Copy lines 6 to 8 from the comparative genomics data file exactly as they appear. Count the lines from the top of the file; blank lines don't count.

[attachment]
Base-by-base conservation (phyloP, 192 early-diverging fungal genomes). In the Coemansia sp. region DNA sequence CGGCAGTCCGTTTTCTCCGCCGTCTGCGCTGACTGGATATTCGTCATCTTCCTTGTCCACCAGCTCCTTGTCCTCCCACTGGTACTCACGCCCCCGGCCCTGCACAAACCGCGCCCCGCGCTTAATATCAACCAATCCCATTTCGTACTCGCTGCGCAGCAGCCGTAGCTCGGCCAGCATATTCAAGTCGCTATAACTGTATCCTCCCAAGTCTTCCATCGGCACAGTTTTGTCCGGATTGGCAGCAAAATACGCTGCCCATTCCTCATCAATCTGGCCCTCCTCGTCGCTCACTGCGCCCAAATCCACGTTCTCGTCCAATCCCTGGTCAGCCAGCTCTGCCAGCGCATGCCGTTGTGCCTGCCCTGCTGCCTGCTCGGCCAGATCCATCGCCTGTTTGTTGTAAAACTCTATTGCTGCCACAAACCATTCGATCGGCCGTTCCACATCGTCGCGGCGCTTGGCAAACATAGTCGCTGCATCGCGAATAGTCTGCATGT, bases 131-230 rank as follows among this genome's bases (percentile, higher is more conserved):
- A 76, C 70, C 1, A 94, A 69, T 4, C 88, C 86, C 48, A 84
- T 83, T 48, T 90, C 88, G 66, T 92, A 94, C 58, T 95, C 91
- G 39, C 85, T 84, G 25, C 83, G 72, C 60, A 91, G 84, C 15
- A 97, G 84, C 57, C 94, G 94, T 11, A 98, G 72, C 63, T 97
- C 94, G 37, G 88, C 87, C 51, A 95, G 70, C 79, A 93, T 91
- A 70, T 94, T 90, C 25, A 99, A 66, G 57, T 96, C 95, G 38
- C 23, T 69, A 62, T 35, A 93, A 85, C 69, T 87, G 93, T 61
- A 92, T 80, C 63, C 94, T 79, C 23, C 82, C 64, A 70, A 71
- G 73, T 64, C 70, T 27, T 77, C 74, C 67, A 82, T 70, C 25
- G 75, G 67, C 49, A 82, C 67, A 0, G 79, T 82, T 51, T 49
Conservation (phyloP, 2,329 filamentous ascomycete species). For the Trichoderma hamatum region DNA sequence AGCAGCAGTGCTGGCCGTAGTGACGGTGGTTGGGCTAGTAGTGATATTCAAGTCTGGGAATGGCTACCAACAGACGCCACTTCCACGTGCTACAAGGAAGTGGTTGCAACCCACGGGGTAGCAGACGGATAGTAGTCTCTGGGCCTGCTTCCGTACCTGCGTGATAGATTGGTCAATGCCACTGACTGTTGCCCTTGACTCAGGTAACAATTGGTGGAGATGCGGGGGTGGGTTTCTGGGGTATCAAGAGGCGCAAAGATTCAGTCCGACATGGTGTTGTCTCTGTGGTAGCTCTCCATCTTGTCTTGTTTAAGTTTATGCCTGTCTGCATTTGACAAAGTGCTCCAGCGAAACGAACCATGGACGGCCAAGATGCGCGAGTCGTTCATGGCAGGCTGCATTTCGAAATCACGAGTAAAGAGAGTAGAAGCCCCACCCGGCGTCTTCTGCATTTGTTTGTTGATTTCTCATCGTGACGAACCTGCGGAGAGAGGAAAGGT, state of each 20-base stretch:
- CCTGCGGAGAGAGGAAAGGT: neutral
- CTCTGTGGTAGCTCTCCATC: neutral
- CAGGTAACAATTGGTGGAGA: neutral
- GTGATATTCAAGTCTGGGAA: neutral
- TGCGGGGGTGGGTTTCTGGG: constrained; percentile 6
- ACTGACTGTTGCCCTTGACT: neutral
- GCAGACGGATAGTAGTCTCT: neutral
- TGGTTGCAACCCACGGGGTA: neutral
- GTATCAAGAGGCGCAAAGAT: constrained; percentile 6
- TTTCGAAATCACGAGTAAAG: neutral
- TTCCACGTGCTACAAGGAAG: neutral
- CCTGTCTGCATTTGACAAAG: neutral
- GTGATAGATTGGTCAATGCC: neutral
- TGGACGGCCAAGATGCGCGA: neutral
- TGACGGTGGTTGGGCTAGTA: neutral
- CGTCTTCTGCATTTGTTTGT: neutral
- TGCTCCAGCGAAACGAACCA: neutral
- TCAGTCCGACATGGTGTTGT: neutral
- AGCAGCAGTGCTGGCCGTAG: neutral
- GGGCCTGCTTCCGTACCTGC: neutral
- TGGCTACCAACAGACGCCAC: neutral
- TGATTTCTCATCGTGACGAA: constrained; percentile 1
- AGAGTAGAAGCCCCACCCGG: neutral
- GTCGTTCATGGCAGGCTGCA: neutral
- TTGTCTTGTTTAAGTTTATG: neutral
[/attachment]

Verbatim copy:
- C 94, G 37, G 88, C 87, C 51, A 95, G 70, C 79, A 93, T 91
- A 70, T 94, T 90, C 25, A 99, A 66, G 57, T 96, C 95, G 38
- C 23, T 69, A 62, T 35, A 93, A 85, C 69, T 87, G 93, T 61